I am not desperate for a lie-in since Clare got the double-bed and I got the floor. Must remember to ask Andy for a twin-bed room next time. Breakfast consists of boiled eggs, bread, and apricot jam (yum!) and then Andy briefs us on our first day. We have a central kitty to cover various expenses and tips (an important aspect of life in Morocco Andy informs us), which seems like a good idea. In fact we are all so keen to contribute that Andy, who hadn’t anticipated a career as a security courier, has to ask some of us to hold off until later.
We go first to the Hassan II mosque, built over the sea on huge concrete pillars. It is one of the few mosques in Morocco that non-Muslisms may enter, and is the third-largest mosque in the world. It was built by public subscription in the early 1990s and is a monumental and imposing though rather sombre and heavy building. In complete contrast, our guide is very amusing and quips about all the mod-cons — the colossal electrically powered brass/titanium doors at the west end of the building, the 360-speaker PA system blended into the rich architecture, and the opening roof. The latter slides apart in two pieces to expose the interior to the sky on special celebration days. Underneath the mosque are public baths (Turkish and Moroccan) as well as a large car park.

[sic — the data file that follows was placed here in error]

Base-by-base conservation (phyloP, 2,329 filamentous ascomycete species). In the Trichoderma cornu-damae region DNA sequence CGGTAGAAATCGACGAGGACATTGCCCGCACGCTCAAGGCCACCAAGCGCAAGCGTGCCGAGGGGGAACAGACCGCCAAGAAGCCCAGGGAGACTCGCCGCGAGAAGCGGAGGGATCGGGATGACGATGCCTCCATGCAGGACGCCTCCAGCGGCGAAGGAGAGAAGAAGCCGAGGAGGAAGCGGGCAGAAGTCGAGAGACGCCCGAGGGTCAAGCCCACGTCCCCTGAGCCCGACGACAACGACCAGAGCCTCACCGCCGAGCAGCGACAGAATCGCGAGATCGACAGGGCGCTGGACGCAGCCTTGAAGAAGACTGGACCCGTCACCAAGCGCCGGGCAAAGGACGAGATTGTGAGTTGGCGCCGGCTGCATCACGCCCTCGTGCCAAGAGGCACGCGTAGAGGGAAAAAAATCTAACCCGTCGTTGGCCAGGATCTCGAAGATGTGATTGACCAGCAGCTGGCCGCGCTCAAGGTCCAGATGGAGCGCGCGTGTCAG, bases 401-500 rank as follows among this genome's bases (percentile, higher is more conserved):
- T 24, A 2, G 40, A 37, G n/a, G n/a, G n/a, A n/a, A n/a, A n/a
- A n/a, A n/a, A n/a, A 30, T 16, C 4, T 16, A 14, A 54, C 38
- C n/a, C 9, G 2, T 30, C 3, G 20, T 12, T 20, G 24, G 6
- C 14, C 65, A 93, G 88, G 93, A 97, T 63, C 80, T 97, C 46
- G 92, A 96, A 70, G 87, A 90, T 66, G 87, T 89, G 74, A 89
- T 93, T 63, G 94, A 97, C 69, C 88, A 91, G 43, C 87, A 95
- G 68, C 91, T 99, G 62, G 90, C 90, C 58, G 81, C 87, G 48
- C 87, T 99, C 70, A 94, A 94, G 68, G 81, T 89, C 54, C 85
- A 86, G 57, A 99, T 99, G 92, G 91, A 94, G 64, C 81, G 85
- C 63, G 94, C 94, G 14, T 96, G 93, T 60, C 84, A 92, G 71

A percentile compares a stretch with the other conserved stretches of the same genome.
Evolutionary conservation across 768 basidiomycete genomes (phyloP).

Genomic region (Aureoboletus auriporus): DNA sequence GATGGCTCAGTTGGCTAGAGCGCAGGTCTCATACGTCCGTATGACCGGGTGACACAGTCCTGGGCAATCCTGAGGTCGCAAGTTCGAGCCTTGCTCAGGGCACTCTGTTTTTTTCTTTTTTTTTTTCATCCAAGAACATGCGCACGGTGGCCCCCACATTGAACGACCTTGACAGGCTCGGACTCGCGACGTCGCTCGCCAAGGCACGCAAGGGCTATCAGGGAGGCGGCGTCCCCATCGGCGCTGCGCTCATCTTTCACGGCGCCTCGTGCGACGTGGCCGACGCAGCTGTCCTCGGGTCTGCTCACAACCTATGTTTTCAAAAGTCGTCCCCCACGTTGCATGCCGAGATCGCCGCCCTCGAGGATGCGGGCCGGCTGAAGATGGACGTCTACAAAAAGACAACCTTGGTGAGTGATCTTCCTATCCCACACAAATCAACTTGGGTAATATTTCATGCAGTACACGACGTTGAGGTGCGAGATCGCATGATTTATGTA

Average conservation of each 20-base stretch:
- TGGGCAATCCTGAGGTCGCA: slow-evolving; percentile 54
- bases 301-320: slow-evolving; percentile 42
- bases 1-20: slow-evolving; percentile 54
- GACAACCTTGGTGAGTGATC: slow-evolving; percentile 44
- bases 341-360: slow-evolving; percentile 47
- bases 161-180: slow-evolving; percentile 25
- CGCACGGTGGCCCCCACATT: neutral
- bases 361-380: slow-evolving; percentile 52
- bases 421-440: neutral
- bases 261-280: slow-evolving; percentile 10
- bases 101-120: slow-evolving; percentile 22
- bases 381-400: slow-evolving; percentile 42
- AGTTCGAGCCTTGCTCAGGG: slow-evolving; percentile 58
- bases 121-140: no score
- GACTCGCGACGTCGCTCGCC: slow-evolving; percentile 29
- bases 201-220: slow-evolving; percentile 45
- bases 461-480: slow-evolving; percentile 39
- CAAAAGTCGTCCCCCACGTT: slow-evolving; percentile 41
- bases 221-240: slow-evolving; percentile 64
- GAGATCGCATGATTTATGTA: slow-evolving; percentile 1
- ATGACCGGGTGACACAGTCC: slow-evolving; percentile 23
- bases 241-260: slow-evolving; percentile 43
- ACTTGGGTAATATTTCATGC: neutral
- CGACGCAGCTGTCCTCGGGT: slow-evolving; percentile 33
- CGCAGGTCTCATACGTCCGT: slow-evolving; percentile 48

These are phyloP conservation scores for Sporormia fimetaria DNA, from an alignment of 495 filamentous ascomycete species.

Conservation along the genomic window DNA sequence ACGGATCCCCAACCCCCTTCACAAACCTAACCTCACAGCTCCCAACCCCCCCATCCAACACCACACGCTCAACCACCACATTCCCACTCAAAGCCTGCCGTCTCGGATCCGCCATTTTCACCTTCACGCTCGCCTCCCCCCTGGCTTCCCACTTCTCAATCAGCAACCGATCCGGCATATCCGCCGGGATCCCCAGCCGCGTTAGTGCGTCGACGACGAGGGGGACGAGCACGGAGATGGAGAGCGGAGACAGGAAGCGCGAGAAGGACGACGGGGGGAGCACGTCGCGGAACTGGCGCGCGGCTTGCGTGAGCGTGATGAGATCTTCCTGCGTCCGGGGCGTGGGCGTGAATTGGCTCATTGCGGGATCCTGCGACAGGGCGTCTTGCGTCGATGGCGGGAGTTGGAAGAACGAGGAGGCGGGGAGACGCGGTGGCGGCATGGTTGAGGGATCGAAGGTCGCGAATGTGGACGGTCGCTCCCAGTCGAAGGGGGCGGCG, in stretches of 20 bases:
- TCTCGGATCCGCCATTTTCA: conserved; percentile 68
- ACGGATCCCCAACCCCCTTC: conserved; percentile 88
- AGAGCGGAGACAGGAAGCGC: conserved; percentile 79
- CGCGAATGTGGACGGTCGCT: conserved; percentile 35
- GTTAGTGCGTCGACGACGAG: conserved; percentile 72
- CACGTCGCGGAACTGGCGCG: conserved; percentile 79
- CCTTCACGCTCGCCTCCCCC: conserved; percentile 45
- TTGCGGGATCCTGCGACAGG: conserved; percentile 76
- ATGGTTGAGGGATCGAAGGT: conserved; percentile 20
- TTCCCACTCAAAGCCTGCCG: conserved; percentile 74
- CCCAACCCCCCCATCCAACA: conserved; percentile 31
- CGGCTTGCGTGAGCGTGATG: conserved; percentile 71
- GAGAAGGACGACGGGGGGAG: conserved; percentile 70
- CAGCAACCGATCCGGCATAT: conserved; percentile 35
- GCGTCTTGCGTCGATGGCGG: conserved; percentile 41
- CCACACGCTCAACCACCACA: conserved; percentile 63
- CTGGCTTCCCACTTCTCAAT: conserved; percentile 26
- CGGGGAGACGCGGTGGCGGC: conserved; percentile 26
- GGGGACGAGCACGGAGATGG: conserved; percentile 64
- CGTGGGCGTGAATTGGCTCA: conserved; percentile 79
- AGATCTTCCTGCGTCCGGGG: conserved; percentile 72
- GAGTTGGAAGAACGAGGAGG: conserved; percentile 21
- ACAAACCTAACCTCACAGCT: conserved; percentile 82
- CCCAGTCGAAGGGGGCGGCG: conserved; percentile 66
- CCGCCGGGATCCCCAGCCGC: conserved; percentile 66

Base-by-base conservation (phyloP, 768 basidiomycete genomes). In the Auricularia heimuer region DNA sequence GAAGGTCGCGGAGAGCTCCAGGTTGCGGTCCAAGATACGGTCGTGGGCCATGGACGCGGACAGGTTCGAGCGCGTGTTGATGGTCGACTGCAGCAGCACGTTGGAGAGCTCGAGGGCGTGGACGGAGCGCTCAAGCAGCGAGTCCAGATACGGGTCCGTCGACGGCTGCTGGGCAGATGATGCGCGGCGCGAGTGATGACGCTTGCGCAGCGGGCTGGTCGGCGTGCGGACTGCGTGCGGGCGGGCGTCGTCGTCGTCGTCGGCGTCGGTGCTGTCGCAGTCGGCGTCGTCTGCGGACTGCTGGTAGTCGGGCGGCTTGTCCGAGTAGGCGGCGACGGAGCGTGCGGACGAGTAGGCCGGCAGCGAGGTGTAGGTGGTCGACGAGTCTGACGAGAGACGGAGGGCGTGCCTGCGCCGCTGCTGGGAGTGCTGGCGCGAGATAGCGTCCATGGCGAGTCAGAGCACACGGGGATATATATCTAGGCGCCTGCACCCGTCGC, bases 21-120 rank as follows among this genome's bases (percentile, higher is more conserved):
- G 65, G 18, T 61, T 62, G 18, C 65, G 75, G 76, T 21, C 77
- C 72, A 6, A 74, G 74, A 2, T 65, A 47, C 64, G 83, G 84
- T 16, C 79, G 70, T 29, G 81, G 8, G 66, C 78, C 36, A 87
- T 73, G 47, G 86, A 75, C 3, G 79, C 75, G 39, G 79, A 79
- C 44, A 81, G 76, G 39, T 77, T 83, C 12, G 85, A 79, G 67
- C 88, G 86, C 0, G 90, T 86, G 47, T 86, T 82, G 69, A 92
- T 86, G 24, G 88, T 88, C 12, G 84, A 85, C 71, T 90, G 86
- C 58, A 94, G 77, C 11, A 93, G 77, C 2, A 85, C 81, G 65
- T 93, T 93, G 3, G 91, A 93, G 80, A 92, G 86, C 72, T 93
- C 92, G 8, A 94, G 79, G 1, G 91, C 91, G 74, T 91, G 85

For lunch, eaten outside in a cool courtyard, a beef kebab (brochette) with rice and chips hits the spot nicely. Nineteen is admittedly a large group, and perhaps not unexpectedly, the dishes arrive haphazardly, with some main courses arriving before starters.
There is little to detain us in Casablanca and we continue to Rabat, the administrative capital of Morocco, to visit the ruined mosque at the mausoleum of Mohammed II, and the Hassan Tower. The minaret terminates abruptly, as if cut with a cheese slice, at the point where work stopped after the death of its originator, El Mansour, in 1199. All that remains of the mosque are the pillars, standing in neat rows like trees in an orchard.
A short drive takes us to the neighbouring town of Salé for a walk around the old quarter. We enter a maze of narrow and steeply winding alleys between painted blue and white-washed houses. At the top of the hill on a square overlooking the bay a group of boys are playing boule.
Our final destination today is Mèknes, a hundred miles inland to the east of the capital. We follow good roads away from the coastal plain and into gentle hills as dusk falls. The engineering from the bridges to the road signs betrays a strong French influence, strangely familiar yet disconcertingly alien due to the Arabic script on the signs.